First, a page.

The View on the Way Down feels a very real story. Both emotional intensity and everyday ordinariness are so well written that reading the book sometimes felt like eavesdropping on your neighbours. In this case, neighbours with a very sad story to tell.
The Stewart family were happy once. Mum, dad, two sons and a daughter. Before depression robbed the eldest son Kit of all his joy, and eventually robbed the family of their eldest son. The effects of Kit’s illness continue to ripple through this now fractured and brittle family. Second son Jamie left home on the day of Kit’s funeral; he lives a completely separate life. Little sister Emma is struggling with two uncomfortable environments, with neither home nor school providing her with a refuge. Mum fusses, all false brightness, busy and useful. Dad hides in the shed, his quietness a disguise for barely repressed anger. They are each locked in their own grief, grimly getting on with life but without happiness, laughter or even understanding. But, despite all this anguish the book itself is a beautiful thing to read. The lack of sentimentality, the light humour, and the sense of hope all make The View on the Way Down a book I enjoyed reading, even when it was breaking my heart.
Let me say something about the humour, because some of the anecdotes had me reading them aloud to my partner. In particular, Jamie’s experiences as a bookseller had me nodding in recognition and saying ‘listen to this, this happened to me’. His interactions with customers are absolutely true, and happen in bookshops up and down the country everyday. There is also happiness in the stories from the boys’ childhood, as they got into scrapes of their own making. The evident closeness of Kit and Jamie is bittersweet, as the memories are painful for Jamie and will continue to be so until he can make peace with what happened.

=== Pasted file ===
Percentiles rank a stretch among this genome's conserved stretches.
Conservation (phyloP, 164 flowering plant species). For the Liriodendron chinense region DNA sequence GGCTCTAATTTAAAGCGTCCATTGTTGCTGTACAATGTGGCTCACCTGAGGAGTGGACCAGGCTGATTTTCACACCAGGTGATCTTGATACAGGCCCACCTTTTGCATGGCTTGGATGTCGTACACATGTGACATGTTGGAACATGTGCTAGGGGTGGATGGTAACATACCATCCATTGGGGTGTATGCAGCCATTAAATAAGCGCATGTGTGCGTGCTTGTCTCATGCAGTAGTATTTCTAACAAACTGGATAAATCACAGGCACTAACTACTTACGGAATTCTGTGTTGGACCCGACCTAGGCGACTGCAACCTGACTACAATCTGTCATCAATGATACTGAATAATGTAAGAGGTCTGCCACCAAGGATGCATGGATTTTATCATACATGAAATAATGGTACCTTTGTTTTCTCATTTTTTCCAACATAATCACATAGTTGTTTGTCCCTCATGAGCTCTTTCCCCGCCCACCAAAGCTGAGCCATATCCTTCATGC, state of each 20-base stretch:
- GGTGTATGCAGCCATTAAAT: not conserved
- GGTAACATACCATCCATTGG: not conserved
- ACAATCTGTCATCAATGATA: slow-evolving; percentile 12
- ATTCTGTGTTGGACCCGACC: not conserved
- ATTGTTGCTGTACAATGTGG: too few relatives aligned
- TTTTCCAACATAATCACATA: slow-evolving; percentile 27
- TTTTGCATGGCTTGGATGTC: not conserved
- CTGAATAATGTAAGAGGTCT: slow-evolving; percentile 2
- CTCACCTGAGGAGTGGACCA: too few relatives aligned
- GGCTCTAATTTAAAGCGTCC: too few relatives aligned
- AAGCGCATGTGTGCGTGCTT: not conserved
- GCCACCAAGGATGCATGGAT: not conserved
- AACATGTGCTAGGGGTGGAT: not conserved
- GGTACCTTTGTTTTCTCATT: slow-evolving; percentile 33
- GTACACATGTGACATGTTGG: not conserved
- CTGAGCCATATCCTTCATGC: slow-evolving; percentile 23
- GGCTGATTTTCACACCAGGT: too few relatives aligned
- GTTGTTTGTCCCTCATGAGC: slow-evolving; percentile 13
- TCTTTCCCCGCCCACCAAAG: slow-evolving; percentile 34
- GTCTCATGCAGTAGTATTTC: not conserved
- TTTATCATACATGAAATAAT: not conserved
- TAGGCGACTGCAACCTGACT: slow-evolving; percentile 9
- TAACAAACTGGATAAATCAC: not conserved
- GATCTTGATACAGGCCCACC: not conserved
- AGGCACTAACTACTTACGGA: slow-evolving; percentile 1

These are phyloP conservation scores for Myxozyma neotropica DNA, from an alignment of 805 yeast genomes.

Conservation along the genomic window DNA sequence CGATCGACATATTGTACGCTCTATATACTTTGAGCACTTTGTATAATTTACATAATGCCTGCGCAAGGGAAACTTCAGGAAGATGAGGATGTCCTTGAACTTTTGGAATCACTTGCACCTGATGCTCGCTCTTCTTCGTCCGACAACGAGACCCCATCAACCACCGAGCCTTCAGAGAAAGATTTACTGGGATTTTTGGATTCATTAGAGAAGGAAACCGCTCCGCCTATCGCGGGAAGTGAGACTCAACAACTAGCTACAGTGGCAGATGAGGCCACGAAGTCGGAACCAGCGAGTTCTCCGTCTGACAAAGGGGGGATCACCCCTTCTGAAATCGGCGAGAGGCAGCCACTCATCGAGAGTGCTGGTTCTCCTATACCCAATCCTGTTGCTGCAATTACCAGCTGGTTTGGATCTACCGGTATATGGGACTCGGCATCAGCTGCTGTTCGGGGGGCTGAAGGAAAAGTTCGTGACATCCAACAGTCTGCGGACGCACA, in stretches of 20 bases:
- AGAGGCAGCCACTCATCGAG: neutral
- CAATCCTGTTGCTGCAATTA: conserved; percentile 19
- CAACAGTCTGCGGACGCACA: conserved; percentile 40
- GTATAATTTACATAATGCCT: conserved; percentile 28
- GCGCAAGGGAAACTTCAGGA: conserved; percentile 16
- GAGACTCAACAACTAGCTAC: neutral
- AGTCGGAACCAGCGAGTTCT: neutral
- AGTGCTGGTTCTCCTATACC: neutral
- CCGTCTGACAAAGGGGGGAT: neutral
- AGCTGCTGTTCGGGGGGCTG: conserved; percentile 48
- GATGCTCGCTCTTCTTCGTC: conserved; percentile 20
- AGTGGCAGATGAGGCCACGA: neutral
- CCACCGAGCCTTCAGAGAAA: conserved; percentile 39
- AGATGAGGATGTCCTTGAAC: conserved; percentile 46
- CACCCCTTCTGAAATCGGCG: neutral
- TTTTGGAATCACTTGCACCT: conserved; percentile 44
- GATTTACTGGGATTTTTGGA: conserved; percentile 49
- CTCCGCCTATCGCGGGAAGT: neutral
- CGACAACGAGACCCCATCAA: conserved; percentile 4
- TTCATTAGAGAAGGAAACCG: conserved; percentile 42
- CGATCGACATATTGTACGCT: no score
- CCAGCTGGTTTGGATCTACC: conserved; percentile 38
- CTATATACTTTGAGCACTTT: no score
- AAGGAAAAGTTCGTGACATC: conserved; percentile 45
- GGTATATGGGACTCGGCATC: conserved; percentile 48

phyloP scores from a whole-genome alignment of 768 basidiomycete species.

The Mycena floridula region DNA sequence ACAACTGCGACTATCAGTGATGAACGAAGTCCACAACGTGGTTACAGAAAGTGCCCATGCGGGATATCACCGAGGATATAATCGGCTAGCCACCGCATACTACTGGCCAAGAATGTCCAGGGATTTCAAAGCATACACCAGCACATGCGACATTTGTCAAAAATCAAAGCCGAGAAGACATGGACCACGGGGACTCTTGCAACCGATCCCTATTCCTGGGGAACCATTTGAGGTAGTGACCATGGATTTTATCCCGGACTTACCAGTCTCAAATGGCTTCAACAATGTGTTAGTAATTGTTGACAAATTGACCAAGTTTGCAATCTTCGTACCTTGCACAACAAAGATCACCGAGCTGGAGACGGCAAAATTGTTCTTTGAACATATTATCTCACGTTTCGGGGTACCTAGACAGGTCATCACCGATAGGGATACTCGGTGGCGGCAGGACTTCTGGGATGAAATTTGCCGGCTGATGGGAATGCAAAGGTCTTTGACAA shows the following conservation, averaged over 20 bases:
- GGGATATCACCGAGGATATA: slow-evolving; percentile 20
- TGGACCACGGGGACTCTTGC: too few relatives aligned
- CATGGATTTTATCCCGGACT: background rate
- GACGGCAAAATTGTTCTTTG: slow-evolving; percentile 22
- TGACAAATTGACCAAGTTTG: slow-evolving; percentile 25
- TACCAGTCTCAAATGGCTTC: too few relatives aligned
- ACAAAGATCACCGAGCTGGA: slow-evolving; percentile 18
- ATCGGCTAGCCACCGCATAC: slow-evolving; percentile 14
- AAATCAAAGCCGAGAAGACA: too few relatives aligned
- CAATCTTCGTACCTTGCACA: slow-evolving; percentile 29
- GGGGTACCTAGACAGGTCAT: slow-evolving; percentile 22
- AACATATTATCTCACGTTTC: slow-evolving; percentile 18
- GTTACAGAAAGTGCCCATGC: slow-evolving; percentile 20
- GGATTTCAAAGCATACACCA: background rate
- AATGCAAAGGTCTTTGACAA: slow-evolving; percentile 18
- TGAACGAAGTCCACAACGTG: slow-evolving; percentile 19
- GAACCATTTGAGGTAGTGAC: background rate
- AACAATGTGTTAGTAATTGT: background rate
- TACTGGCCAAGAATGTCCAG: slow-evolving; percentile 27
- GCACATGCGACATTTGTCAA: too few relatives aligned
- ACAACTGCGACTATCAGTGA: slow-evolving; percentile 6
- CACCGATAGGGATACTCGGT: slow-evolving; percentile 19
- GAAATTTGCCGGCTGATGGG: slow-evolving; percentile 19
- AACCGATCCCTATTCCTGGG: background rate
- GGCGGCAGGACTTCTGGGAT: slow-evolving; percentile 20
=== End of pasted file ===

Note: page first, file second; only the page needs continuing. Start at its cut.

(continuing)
This is something the whole family has been unable to do; they cannot deal with their own sadness and so are also unable to help each other with the burden of grief. Of all of them my heart went out to Emma the most. She was too young to understand the situation at the time, and knows there are so many things unsaid about it but any attempt by her to ask questions is rebuffed. She suffers from the strained atmosphere at home and is bullied at school. The tragedy of the unintentional neglect of those left behind is something that touched me immensely. Who is looking after Emma?
The middle section of the book is composed of letters written by Jamie to his dad, trying to set out his feelings. These are intense and sad, but at the same time I felt there might be hope if he was reaching out like this. Someone has to be the one to make the first move to heal a relationship. But there is no easy path to things being alright in this book; another thing that makes it feel genuine. So too is the portrayal of Kit’s depression seeming to strike from nowhere; a previously happy and outgoing person there is no obvious root cause.
I think The View on the Way Down is a very affecting novel, written in a straightforward, simple style that makes the emotional impact all the greater. It is hard to believe that this is a debut novel. It is stunning.
Picador were very kind in sending an advance copy of the book for review. The View on the Way Down is published in Hardback on 11 April 2013.